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XHTML's very strict codes


duki19super
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I'm trying to make a web-site with valid xhtml 1.0 code. There is a lot of code on w3schools site that doesn't pass w3c validation for xhtml like this one <img src="example.png" border="0"> or this one: <bgsound="example.wav">. The code for bgsound I figured out by myself: <object height="0%" width="0%" classid="clsid:22D6F312-B0F6-11D0-94AB-0080C74C7E95"><param name="AutoStart" value="9" /><param name="FileName" value="example.wav" /></object> and you have to put it before or after <html></html>.If anyone knows the valid xhtml code for the border in <img src=""> please post it.

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if you looked at the DOCTYPE of the w3schoold pages you realize that it is not XHTML strict but XHTML Transitional which is far less picky.

<!DOCTYPE html PUBLIC "-//W3C//DTD XHTML 1.0 Transitional//EN" "http://www.w3.org/TR/xhtml1/DTD/xhtml1-transitional.dtd">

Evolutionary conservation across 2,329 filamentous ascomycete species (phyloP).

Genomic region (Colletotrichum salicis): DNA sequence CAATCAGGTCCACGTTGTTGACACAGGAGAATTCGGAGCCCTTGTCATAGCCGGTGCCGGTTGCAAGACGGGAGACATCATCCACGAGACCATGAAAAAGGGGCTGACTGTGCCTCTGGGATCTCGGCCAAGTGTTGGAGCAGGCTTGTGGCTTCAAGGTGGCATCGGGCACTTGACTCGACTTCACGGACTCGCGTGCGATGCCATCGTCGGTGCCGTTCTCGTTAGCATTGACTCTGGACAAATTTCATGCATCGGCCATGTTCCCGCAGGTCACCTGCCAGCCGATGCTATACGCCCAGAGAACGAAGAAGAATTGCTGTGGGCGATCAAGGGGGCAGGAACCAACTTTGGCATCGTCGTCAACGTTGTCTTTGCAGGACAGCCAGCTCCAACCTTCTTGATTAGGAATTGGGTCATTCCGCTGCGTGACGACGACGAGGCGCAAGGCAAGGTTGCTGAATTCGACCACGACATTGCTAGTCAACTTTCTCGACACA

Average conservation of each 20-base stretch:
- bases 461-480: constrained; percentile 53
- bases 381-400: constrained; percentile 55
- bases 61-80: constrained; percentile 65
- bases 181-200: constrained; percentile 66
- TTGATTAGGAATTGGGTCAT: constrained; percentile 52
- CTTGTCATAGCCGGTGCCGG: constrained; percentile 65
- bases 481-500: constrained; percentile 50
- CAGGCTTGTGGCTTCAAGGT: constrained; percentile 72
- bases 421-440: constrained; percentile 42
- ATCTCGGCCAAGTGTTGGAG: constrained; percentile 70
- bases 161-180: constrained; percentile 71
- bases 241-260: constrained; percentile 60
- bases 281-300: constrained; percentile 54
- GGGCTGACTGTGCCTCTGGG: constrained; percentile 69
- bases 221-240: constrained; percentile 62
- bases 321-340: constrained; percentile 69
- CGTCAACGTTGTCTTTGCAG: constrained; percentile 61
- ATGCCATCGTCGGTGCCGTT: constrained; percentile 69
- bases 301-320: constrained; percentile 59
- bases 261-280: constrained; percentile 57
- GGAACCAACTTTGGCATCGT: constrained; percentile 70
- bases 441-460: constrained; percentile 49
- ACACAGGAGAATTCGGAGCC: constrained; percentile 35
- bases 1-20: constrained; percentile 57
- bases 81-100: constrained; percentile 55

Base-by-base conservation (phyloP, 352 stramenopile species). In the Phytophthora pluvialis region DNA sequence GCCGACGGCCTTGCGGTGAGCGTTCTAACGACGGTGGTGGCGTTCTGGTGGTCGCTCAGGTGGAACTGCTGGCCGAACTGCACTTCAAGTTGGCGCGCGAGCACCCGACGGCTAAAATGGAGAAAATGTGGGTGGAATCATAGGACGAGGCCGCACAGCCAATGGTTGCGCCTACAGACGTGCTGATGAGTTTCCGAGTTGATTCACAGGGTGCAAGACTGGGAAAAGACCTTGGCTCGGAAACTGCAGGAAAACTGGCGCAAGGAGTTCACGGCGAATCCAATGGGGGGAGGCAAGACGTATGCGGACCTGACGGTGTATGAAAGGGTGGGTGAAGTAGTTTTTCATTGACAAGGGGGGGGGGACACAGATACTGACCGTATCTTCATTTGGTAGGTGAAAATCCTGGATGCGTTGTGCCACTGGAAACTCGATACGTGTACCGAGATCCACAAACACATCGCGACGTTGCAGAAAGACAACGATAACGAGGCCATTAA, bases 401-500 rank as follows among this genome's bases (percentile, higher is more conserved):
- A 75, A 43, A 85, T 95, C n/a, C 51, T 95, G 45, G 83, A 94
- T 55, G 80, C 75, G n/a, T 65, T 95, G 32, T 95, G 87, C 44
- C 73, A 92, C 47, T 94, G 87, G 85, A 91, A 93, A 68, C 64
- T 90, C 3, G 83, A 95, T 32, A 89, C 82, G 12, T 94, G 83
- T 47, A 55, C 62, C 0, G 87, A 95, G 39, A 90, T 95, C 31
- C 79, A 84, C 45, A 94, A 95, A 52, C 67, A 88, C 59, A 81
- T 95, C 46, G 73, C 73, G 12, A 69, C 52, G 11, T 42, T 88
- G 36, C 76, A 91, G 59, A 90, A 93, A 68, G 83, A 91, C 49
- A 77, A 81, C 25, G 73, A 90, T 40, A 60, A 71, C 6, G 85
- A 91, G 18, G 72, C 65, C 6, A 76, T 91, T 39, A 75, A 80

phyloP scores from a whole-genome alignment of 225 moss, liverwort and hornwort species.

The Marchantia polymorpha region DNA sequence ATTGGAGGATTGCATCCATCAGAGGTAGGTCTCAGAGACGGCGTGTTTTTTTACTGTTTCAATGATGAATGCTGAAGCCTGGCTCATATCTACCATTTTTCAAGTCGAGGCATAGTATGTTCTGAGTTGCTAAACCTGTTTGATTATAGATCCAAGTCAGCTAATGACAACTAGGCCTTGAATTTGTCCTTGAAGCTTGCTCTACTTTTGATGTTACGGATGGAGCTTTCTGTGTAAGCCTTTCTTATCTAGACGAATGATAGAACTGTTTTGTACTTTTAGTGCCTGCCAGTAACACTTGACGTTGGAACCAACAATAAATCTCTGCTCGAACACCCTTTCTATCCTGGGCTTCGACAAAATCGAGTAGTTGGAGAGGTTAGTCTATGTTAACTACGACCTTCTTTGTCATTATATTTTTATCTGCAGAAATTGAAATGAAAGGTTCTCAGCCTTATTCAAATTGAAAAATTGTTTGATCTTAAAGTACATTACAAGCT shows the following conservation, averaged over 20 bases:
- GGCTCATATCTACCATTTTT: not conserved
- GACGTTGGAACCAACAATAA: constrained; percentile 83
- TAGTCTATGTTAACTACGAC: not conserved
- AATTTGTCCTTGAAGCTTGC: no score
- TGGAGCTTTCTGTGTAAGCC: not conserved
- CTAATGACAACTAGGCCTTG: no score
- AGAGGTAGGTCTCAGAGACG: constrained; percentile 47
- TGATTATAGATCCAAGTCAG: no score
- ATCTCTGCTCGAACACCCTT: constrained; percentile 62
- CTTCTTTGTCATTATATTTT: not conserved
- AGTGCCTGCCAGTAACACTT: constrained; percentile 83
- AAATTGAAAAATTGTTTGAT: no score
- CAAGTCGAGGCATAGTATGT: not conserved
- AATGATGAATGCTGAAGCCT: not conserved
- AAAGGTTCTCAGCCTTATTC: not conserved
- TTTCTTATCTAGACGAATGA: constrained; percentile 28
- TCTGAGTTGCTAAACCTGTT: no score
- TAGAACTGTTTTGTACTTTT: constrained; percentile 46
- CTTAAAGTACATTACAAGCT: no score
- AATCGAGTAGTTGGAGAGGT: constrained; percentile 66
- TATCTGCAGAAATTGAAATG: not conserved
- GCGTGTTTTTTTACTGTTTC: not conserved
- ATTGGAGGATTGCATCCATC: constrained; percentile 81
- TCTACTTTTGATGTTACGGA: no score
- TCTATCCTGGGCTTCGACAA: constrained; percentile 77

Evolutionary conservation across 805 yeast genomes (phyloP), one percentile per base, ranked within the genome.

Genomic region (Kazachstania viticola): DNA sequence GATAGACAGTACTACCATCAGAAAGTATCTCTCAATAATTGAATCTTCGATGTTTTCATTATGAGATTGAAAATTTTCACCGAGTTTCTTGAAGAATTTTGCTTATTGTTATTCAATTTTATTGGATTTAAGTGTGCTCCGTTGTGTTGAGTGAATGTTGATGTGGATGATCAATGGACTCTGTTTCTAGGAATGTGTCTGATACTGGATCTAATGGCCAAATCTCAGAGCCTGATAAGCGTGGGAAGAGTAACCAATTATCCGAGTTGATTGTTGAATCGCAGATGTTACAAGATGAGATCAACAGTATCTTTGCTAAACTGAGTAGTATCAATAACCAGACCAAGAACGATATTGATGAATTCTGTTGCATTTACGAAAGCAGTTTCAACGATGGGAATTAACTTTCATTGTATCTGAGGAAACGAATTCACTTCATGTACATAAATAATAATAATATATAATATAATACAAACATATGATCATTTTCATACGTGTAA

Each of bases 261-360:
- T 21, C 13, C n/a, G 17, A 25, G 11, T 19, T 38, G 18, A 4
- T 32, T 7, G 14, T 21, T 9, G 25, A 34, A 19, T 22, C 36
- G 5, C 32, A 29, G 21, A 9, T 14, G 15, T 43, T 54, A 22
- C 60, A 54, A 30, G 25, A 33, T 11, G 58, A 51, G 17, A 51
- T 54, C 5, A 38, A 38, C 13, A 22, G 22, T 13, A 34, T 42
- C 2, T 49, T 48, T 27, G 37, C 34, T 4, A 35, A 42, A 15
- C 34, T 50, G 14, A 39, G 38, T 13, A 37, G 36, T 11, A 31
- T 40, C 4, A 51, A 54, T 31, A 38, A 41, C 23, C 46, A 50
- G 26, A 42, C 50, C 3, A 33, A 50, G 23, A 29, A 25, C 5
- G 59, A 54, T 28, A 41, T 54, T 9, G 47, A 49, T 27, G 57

That is why the pages don't valid to XHTML Strict...because they are not. :) :)
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Try this code, you should use css to style your pages<img src="1.jpg" style="border: 0px solid green" />

If you have a border of zero, then why tell it to be green if there is no border to be green? :)style="border:0" works just as well, without the extra code of having "sold green" attached to it.The less the code, the less the filesize, and the faster the page load :)
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If you have a border of zero, then why tell it to be green if there is no border to be green? :(style="border:0" works just as well, without the extra code of having "sold green" attached to it.

yep, i just cut and paste from one of my pages, forgot to take "solid green" out!!
The less the code, the less the filesize, and the faster the page load :)

A bit OTT there i think, the extra values didn't make a jot of difference to the file size :)
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Maybe, but if you look very closely, there are usually a few bites taken off the filesize.So, for example, if the file had 552bites, if you remove "sold" and "green" and "px" (because a value is zero doesn't need to be defined by pixels or percentages) then look at the bites (not kilobites because that can sometimes gives a false reading of the actual filesize) then it might be something like 548bites.

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